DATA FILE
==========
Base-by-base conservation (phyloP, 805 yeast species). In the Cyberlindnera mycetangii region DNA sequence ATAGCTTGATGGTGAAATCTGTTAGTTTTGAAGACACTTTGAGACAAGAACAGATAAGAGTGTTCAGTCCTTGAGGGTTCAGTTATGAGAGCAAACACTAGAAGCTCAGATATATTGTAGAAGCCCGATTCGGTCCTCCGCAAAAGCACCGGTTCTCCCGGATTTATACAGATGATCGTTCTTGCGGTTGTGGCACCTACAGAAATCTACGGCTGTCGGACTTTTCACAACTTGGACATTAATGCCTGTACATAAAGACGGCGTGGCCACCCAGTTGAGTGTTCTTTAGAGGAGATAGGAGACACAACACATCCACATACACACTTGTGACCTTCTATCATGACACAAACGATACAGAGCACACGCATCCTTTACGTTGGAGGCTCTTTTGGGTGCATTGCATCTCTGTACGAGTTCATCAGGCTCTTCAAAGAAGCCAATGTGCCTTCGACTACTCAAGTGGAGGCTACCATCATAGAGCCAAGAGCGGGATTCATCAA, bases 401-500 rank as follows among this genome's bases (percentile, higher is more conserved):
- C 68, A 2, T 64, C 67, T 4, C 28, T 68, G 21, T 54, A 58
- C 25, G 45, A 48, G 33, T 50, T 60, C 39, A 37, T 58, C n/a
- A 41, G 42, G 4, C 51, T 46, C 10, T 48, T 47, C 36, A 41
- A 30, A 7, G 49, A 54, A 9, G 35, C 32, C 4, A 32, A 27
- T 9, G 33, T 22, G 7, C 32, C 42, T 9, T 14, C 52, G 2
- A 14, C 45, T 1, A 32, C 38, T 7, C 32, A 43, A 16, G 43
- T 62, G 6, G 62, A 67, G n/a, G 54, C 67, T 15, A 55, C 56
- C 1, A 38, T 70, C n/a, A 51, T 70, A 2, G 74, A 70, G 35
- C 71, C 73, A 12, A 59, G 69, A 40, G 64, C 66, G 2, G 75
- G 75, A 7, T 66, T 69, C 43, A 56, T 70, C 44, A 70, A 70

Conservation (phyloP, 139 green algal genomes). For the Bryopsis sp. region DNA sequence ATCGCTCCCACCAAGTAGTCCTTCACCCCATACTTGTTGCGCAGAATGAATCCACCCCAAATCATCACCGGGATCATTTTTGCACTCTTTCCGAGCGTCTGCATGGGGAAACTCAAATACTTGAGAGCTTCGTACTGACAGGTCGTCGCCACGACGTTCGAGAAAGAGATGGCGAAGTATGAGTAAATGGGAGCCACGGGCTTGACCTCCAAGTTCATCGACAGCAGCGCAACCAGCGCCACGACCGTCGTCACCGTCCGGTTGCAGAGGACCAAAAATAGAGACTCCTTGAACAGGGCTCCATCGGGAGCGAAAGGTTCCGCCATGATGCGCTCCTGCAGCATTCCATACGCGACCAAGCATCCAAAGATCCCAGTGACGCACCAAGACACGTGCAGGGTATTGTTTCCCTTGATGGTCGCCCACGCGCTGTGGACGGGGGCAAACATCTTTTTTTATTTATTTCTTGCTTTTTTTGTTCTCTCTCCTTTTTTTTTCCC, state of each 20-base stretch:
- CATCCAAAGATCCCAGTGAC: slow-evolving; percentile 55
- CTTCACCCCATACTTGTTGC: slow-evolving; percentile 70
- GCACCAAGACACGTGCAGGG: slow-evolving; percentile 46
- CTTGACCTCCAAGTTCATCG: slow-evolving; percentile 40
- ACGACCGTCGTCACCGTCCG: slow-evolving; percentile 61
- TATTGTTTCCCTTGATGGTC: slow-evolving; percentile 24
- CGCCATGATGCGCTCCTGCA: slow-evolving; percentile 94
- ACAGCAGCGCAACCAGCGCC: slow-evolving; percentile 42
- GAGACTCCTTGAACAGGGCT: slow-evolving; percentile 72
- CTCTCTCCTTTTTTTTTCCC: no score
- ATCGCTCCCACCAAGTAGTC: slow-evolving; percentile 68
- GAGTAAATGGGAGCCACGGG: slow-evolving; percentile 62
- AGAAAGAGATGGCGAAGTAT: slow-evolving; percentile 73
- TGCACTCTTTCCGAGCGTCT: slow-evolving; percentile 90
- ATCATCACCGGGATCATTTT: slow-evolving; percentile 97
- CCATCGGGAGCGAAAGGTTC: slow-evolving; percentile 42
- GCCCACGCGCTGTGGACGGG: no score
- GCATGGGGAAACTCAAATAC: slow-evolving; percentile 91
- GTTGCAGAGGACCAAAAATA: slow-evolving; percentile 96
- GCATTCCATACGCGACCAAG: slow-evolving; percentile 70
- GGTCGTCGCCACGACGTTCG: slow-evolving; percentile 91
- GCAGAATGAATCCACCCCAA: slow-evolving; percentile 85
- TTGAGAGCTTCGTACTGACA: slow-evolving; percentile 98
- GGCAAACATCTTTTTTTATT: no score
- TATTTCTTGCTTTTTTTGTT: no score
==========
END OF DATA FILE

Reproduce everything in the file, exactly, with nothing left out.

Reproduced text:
Base-by-base conservation (phyloP, 805 yeast species). In the Cyberlindnera mycetangii region DNA sequence ATAGCTTGATGGTGAAATCTGTTAGTTTTGAAGACACTTTGAGACAAGAACAGATAAGAGTGTTCAGTCCTTGAGGGTTCAGTTATGAGAGCAAACACTAGAAGCTCAGATATATTGTAGAAGCCCGATTCGGTCCTCCGCAAAAGCACCGGTTCTCCCGGATTTATACAGATGATCGTTCTTGCGGTTGTGGCACCTACAGAAATCTACGGCTGTCGGACTTTTCACAACTTGGACATTAATGCCTGTACATAAAGACGGCGTGGCCACCCAGTTGAGTGTTCTTTAGAGGAGATAGGAGACACAACACATCCACATACACACTTGTGACCTTCTATCATGACACAAACGATACAGAGCACACGCATCCTTTACGTTGGAGGCTCTTTTGGGTGCATTGCATCTCTGTACGAGTTCATCAGGCTCTTCAAAGAAGCCAATGTGCCTTCGACTACTCAAGTGGAGGCTACCATCATAGAGCCAAGAGCGGGATTCATCAA, bases 401-500 rank as follows among this genome's bases (percentile, higher is more conserved):
- C 68, A 2, T 64, C 67, T 4, C 28, T 68, G 21, T 54, A 58
- C 25, G 45, A 48, G 33, T 50, T 60, C 39, A 37, T 58, C n/a
- A 41, G 42, G 4, C 51, T 46, C 10, T 48, T 47, C 36, A 41
- A 30, A 7, G 49, A 54, A 9, G 35, C 32, C 4, A 32, A 27
- T 9, G 33, T 22, G 7, C 32, C 42, T 9, T 14, C 52, G 2
- A 14, C 45, T 1, A 32, C 38, T 7, C 32, A 43, A 16, G 43
- T 62, G 6, G 62, A 67, G n/a, G 54, C 67, T 15, A 55, C 56
- C 1, A 38, T 70, C n/a, A 51, T 70, A 2, G 74, A 70, G 35
- C 71, C 73, A 12, A 59, G 69, A 40, G 64, C 66, G 2, G 75
- G 75, A 7, T 66, T 69, C 43, A 56, T 70, C 44, A 70, A 70

Conservation (phyloP, 139 green algal genomes). For the Bryopsis sp. region DNA sequence ATCGCTCCCACCAAGTAGTCCTTCACCCCATACTTGTTGCGCAGAATGAATCCACCCCAAATCATCACCGGGATCATTTTTGCACTCTTTCCGAGCGTCTGCATGGGGAAACTCAAATACTTGAGAGCTTCGTACTGACAGGTCGTCGCCACGACGTTCGAGAAAGAGATGGCGAAGTATGAGTAAATGGGAGCCACGGGCTTGACCTCCAAGTTCATCGACAGCAGCGCAACCAGCGCCACGACCGTCGTCACCGTCCGGTTGCAGAGGACCAAAAATAGAGACTCCTTGAACAGGGCTCCATCGGGAGCGAAAGGTTCCGCCATGATGCGCTCCTGCAGCATTCCATACGCGACCAAGCATCCAAAGATCCCAGTGACGCACCAAGACACGTGCAGGGTATTGTTTCCCTTGATGGTCGCCCACGCGCTGTGGACGGGGGCAAACATCTTTTTTTATTTATTTCTTGCTTTTTTTGTTCTCTCTCCTTTTTTTTTCCC, state of each 20-base stretch:
- CATCCAAAGATCCCAGTGAC: slow-evolving; percentile 55
- CTTCACCCCATACTTGTTGC: slow-evolving; percentile 70
- GCACCAAGACACGTGCAGGG: slow-evolving; percentile 46
- CTTGACCTCCAAGTTCATCG: slow-evolving; percentile 40
- ACGACCGTCGTCACCGTCCG: slow-evolving; percentile 61
- TATTGTTTCCCTTGATGGTC: slow-evolving; percentile 24
- CGCCATGATGCGCTCCTGCA: slow-evolving; percentile 94
- ACAGCAGCGCAACCAGCGCC: slow-evolving; percentile 42
- GAGACTCCTTGAACAGGGCT: slow-evolving; percentile 72
- CTCTCTCCTTTTTTTTTCCC: no score
- ATCGCTCCCACCAAGTAGTC: slow-evolving; percentile 68
- GAGTAAATGGGAGCCACGGG: slow-evolving; percentile 62
- AGAAAGAGATGGCGAAGTAT: slow-evolving; percentile 73
- TGCACTCTTTCCGAGCGTCT: slow-evolving; percentile 90
- ATCATCACCGGGATCATTTT: slow-evolving; percentile 97
- CCATCGGGAGCGAAAGGTTC: slow-evolving; percentile 42
- GCCCACGCGCTGTGGACGGG: no score
- GCATGGGGAAACTCAAATAC: slow-evolving; percentile 91
- GTTGCAGAGGACCAAAAATA: slow-evolving; percentile 96
- GCATTCCATACGCGACCAAG: slow-evolving; percentile 70
- GGTCGTCGCCACGACGTTCG: slow-evolving; percentile 91
- GCAGAATGAATCCACCCCAA: slow-evolving; percentile 85
- TTGAGAGCTTCGTACTGACA: slow-evolving; percentile 98
- GGCAAACATCTTTTTTTATT: no score
- TATTTCTTGCTTTTTTTGTT: no score